So why has Ivanishvili chosen this moment to return to the limelight? In his acceptance speech for his new position he gave clear hints. According to him, the problems – or at least the risks – where not from the opposition, but internally from within the party itself. His job was to make sure everyone remains on the straight and narrow. On that occasion he made it a point of praising the two leading persons in GD – the Party Chairman, Irakli Kobakhidze, and the Prime Minister, Irakli Garibashvili. This week it was suddenly announced that the two will swap positions.
The loser in this swap is Irakli Garibashvili. He was clearly enjoying the role of prime minister, basking in his performances on the international arena, and boasting of his economic achievements. In the process he may have forgotten that his political base is non-existent, and he survives as a political creature only because one man says so: Ivanishvili. Garibashvili worked with Ivanishvili in his banking and commercial activity long before politics. Up to now he has been considered by Ivanishvili as a safe pair of hands. Quite why rock the boat so close to a sensitive election remains a bit of a mystery. Kobakhidze found out he was to be the new prime minister shortly after returning from an official visit to China where as Party leader he was guest of the Communist Party of China. It was quaint to see how official GD announcements tried to omit the name of the Communist Party of China in its official reports of the visit, preferring to use the term the ruling party of China. Kobakhidze style is very different from Garibashvili. If Ivanishvili has come to the conclusion that the next year of election campaigning, elections, and post-election turmoil are going to be messy it was better to have a tougher guy at the head of the executive. Kobakhidze's political base is slightly wider than Garibashvili. He may bring some of his close associates into government. It is unlikely he will be able to build a strong enough political base not to be prone to a sudden dismissal, as his recent predecessors.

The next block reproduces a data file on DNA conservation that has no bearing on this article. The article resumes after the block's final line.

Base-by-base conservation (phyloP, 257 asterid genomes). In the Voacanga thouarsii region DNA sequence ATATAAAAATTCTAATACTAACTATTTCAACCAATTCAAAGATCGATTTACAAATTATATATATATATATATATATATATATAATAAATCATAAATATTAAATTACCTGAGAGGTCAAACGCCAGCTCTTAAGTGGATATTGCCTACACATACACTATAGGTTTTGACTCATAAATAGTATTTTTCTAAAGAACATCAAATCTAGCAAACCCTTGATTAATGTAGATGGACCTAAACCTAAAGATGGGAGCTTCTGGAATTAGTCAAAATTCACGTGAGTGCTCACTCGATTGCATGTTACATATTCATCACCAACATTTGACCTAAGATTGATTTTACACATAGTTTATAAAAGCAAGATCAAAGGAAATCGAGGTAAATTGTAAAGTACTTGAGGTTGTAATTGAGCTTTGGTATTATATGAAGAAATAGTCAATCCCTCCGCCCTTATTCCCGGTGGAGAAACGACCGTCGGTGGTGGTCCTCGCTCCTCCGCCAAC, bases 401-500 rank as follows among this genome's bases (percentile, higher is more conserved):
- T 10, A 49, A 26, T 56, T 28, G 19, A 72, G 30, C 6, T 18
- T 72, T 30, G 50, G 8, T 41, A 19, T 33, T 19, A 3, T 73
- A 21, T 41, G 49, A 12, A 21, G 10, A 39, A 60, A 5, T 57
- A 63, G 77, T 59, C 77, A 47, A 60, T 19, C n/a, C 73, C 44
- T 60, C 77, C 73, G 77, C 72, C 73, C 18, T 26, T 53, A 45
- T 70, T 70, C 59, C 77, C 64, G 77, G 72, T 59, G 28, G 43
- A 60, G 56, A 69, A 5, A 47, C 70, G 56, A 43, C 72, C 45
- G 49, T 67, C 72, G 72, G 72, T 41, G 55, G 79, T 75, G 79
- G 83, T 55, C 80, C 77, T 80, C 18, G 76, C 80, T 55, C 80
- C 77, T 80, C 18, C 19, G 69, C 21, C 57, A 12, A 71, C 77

Many consider this situation to be unhealthy for Georgian democracy. It is true that Georgia is not unique in having strong political figures exercising influence on government, whilst not being directly part of the executive or legislative branches of government. Ivanishvili's return to the front line is in that regard a positive thing. He was exercising power behind the scenes anyway, so more transparency is better. There must also however be more accountability. In democracies political leaders are accountable not only to the voters in elections, but also subject to scrutiny by parliament, the media and civil society. Bidzina Ivanishvili needs to be accessible to all these parts of the Georgian body politics. He needs to be able to explain policies, answer questions and accept the responsibility for decisions taken not only by him but also by his subordinates, for the Georgian Dream's government is Ivanishvili's government, and there is little doubt left about that.
This commentary was prepared by the research team of commonspace.eu.